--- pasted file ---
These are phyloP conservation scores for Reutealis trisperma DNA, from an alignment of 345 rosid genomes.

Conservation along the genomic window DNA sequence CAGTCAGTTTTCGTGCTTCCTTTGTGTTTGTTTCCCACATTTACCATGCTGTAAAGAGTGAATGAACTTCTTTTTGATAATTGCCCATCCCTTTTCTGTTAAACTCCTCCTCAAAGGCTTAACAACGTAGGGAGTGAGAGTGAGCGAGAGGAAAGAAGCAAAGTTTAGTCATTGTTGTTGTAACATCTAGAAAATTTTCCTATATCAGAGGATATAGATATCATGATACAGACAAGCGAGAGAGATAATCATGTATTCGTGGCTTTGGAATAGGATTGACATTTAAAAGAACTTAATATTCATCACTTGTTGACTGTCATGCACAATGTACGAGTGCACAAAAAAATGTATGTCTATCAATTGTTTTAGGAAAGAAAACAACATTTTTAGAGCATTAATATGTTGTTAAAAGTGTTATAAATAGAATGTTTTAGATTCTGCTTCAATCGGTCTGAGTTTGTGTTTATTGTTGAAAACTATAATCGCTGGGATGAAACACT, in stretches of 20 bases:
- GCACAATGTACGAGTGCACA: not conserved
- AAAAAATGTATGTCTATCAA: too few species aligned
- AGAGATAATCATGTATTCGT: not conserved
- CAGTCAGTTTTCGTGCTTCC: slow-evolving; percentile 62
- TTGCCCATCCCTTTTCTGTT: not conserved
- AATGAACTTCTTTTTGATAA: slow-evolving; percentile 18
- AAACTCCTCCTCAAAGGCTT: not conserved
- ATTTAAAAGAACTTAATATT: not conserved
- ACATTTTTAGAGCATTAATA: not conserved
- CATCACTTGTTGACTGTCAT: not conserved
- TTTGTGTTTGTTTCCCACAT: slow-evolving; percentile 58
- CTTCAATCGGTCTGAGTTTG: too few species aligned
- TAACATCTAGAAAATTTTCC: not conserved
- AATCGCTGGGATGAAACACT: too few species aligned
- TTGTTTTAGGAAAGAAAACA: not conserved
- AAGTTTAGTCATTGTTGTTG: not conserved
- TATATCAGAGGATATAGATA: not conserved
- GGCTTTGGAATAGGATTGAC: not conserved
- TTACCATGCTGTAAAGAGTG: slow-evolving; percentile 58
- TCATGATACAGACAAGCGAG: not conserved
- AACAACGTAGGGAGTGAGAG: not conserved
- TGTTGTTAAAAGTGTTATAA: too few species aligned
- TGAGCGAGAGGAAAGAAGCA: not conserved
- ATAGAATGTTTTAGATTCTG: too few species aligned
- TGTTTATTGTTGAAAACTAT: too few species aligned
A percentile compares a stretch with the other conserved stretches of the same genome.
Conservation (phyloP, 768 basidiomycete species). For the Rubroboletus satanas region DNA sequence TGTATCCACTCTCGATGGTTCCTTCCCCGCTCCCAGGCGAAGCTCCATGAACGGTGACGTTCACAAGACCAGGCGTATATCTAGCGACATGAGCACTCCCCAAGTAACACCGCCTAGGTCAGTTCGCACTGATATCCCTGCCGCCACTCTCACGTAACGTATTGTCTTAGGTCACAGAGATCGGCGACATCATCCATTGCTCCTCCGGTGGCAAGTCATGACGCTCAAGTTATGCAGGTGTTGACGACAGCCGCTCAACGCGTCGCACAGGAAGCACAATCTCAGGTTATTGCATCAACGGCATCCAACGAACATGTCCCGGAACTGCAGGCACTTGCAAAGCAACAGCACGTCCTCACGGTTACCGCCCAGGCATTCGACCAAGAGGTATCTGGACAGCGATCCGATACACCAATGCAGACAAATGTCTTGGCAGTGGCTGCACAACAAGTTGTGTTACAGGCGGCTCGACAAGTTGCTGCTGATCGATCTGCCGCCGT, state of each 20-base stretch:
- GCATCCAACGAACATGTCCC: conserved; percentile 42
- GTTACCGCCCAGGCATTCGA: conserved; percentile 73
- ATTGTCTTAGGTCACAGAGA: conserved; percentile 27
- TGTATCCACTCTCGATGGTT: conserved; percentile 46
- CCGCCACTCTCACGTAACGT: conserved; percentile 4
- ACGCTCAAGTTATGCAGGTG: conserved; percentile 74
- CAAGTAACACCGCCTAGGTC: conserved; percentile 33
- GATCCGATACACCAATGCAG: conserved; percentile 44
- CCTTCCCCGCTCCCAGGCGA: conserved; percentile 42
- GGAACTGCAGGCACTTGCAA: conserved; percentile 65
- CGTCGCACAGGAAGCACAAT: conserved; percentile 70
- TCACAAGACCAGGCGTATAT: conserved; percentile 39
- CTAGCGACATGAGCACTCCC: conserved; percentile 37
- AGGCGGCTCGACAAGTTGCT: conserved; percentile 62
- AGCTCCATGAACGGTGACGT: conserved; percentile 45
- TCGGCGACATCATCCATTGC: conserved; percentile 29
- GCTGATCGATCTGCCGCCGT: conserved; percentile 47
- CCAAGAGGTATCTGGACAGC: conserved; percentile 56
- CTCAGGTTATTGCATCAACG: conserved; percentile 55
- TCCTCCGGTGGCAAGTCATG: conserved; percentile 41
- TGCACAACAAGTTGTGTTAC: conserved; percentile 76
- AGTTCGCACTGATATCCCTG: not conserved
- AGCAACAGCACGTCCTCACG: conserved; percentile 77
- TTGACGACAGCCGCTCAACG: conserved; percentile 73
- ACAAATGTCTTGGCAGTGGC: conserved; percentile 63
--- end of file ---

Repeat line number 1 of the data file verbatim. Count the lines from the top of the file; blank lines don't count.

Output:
These are phyloP conservation scores for Reutealis trisperma DNA, from an alignment of 345 rosid genomes.